I‘m a liberal leaning outdoorsman attempting to open the minds of right wingers to the idea that libs fish too. Anglers come from all walks of life, left, right, and center. Not everyone who fishes for bass is a redneck fond of Nascar, country music, and religiosity. Expect posts about largemouth bass fishing, techniques, reviews of lures and other products, but not any condemnable conservative rants. I hope to inspire the online angler community to dial down rhetoric which will do more harm than good to our sport.

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Friday, April 17, 2009

• Vicious Fishing Fluorocarbon

Over the last year or so, I have tested a few brands of fluorocarbon line. Generally speaking, there are certain expectations anglers demand when it comes to any fluorocarbon line. On top of that, every brand out there all make similar claims. That makes it very difficult for most of us to sort through all the hype. Ideally, fluorocarbon should have high abrasion resistance, low stretch, low visibility, excellent sensitivity, and a faster sink rate. These claims are usually plastered all over the box. Fluorocarbon is also not very cheap. For 200 or 250 yard spools, expect to pay anywhere from $18 to $30 on average. That can really break the bank.

Each successive review I have written has been more extensive than those I have written previously. Why? Each brand raises the expectations for the next challenger. When one brand fails, the others get to pay for its shortcomings. Each brand ends up getting compared to its predecessor. While that may be unfortunate and somewhat biased, that's where I'm at in the world of fluorocarbon.

What are these shortcomings I speak of?
Fluorocarbon tends to have a lot of memory. It makes for a less than ideal choice for spinning reels. Knots usually need to be tied when wet to maintain knot strength and stability. People tend to use their own spit. Break offs are very common, especially at points in the line where stress has been applied. Kinks from backlashes are potential breaking points. Although abrasion resistance is touted by all line manufacturers, I've had bad experiences where brand new fluorocarbon either breaks in mid-cast or frays after minor abrasion. All of these limitations play a huge role in deciding whether or not a line wins my trust.

Prior to this particular post, my fluorocarbon of choice has been P-Line Halo. The sensitivity has been good. The abrasion resistance has been better that others. The real plus has been that I do not need to wet a knot in order to cinch it down tight. It has been relatively easy to purchase. I have tried Trilene 100% Fluorocarbon and Gamma Edge. Neither held up quite as well as Halo.

Let's throw Vicious Fishing into the fluorocarbon fray!

Here's what you'll notice right off the bat. It's inexpensive! For $10 or $11, I can buy a 250yd spool of 15# fluorocarbon. For around $19, I can buy a huge 600 yard spool at one of the local tackle shops. For the life of me, I do not understand why line companies do not sell fluorocarbon in standard 300 yard spools.

I noticed Vicious on racks and shelves around town, but my happiness with Halo kept me from putting myself through another exhausting line review. I saw how inexpensive Vicious line was and did plan on trying it out at some point eventually. While perusing the showroom floor at the 2009 Bassmaster Classic Expo, I came across the Vicious Fishing booth upstairs. I had a chat with the guy about fluorocarbon and he eventually gave me two sample spools of 100 yard 12# and 15#. Maybe I was just being too much of a conversationalist and he was trying to get rid of me. Then again, an expo is for convincing people to try your product. Who knows?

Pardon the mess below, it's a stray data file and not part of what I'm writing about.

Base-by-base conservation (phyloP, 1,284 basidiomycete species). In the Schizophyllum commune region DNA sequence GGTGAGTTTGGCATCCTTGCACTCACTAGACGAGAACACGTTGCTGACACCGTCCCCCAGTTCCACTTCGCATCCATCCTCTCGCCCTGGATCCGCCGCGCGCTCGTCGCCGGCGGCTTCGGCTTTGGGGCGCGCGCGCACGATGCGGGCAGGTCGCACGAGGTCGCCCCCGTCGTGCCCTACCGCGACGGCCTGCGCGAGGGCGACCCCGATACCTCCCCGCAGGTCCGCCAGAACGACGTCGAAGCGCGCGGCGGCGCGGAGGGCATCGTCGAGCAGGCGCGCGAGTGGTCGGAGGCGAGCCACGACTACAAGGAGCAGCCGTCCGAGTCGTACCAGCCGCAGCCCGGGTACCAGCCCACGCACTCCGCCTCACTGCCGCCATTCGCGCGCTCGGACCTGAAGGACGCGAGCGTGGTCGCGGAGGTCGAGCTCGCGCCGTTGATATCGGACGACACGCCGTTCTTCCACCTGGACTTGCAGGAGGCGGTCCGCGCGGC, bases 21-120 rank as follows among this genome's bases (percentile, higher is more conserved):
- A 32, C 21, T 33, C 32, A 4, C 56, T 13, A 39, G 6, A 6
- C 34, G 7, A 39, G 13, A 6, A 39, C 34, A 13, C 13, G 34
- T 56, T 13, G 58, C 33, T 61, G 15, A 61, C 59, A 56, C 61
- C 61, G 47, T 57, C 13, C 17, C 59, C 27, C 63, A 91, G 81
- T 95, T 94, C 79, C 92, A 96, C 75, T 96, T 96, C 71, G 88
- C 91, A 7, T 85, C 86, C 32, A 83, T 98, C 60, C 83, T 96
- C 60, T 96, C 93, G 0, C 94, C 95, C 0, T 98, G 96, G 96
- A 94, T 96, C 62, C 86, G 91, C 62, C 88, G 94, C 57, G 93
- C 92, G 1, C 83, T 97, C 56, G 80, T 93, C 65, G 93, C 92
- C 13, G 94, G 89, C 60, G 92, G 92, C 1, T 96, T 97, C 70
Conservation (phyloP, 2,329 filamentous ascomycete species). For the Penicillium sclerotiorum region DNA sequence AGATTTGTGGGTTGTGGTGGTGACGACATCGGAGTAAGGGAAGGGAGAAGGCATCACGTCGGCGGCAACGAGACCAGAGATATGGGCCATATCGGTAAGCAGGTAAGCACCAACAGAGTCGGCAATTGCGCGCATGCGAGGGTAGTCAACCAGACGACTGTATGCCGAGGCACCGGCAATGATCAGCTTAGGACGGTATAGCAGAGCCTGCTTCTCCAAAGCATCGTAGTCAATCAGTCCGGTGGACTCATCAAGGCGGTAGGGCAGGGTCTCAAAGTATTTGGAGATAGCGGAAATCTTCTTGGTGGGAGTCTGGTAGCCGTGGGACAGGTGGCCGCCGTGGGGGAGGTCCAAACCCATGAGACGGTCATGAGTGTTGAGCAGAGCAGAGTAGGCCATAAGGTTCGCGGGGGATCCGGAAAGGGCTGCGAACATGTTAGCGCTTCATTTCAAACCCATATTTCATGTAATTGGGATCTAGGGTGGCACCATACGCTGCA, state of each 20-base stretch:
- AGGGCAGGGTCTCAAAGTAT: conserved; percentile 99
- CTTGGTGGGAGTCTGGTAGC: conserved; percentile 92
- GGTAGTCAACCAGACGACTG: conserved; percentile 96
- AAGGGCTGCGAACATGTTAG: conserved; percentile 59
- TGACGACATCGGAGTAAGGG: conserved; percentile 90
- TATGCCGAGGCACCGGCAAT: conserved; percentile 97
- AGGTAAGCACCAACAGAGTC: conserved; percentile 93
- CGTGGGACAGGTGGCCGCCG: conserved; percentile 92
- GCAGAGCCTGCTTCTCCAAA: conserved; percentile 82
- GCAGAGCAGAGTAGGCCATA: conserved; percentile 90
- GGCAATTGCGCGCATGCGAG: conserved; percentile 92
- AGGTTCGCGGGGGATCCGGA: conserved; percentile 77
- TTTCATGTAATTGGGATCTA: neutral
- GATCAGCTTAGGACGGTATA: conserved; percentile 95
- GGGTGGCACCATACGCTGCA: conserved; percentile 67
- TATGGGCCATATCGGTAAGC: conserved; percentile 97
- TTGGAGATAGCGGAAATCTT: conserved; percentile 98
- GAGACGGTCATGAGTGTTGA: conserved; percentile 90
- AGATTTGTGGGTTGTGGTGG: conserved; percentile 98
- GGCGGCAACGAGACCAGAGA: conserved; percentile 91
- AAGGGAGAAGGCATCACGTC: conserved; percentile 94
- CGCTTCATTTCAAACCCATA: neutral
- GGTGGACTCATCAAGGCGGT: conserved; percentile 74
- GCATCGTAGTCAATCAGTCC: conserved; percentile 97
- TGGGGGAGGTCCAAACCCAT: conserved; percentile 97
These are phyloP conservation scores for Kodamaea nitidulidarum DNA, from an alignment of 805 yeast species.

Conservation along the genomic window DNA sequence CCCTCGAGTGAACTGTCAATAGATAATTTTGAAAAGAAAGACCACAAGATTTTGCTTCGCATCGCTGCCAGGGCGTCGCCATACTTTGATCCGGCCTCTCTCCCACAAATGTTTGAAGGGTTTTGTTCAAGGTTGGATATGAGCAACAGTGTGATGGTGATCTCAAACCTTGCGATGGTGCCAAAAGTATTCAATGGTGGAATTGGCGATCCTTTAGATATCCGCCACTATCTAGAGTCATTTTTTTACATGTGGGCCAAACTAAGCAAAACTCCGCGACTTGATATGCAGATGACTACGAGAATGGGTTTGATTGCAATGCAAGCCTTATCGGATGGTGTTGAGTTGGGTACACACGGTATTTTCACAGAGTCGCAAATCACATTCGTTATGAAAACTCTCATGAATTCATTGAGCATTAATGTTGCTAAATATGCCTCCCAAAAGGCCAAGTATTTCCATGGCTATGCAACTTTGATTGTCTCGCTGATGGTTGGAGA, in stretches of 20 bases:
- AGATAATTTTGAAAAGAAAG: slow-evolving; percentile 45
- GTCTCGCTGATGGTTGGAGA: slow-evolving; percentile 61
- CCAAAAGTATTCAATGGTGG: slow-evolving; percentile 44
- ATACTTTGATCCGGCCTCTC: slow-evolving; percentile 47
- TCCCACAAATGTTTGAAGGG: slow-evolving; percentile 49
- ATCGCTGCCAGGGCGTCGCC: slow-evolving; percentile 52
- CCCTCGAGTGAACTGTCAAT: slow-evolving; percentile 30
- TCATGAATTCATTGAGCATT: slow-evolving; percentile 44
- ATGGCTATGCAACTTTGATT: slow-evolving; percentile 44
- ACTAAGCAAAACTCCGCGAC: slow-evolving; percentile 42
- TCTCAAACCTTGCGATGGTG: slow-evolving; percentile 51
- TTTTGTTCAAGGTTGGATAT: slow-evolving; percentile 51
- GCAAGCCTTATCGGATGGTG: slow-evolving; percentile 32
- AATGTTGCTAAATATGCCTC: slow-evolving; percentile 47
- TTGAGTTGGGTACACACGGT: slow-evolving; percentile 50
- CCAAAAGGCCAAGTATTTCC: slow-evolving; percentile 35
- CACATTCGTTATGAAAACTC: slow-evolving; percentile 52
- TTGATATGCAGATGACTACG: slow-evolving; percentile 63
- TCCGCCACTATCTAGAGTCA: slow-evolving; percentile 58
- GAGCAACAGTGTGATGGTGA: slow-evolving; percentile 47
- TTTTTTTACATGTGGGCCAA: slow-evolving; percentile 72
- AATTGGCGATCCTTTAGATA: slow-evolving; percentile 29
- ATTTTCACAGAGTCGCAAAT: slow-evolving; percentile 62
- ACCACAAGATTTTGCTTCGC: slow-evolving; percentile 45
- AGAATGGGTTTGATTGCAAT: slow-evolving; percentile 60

I spooled up the 15# line after the Halo that had been spooled on one of my reels ran its course. I've had it spooled on for about four or five weeks now. Yep. It's doing pretty good so far. I think I have enough of an impression now to write up my thoughts.

Let's look at how it performs as a fluorocarbon line. Let me start with the best part. In my opinion, the abrasion resistance blows other lines out of the water. Maybe it's because I'm using the thicker 15# version, but I can run this line against cypress trees, cypress limbs, and weed stems at the base of cypress trees without even a scratch most of the time. I've wrapped a lure in loops around a limb, yanked it in an attempt to shake loose, and was forced to undo everything by hand. Upon inspecting the line, not a single scratch could be found. There have been a few occasions where cypress limbs have damaged the line, but so far, it has proven to be one tough line. Not a single break off to speak of either.

The sensitivity was not as pronounced as I would have liked it to be. I could feel a lure bounce against things and could certainly tell the difference between a bite and a twig. On occasion, I could even feel the lure fall. I was able to feel a jig tilt as I shook it. Bites were extremely easy to notice too. With regard to sensitivity, I will leave you with this thought. I'm pretty sure the sensitivity will be there when you need it, but I'm not sure how good it really is until I bump it around some more.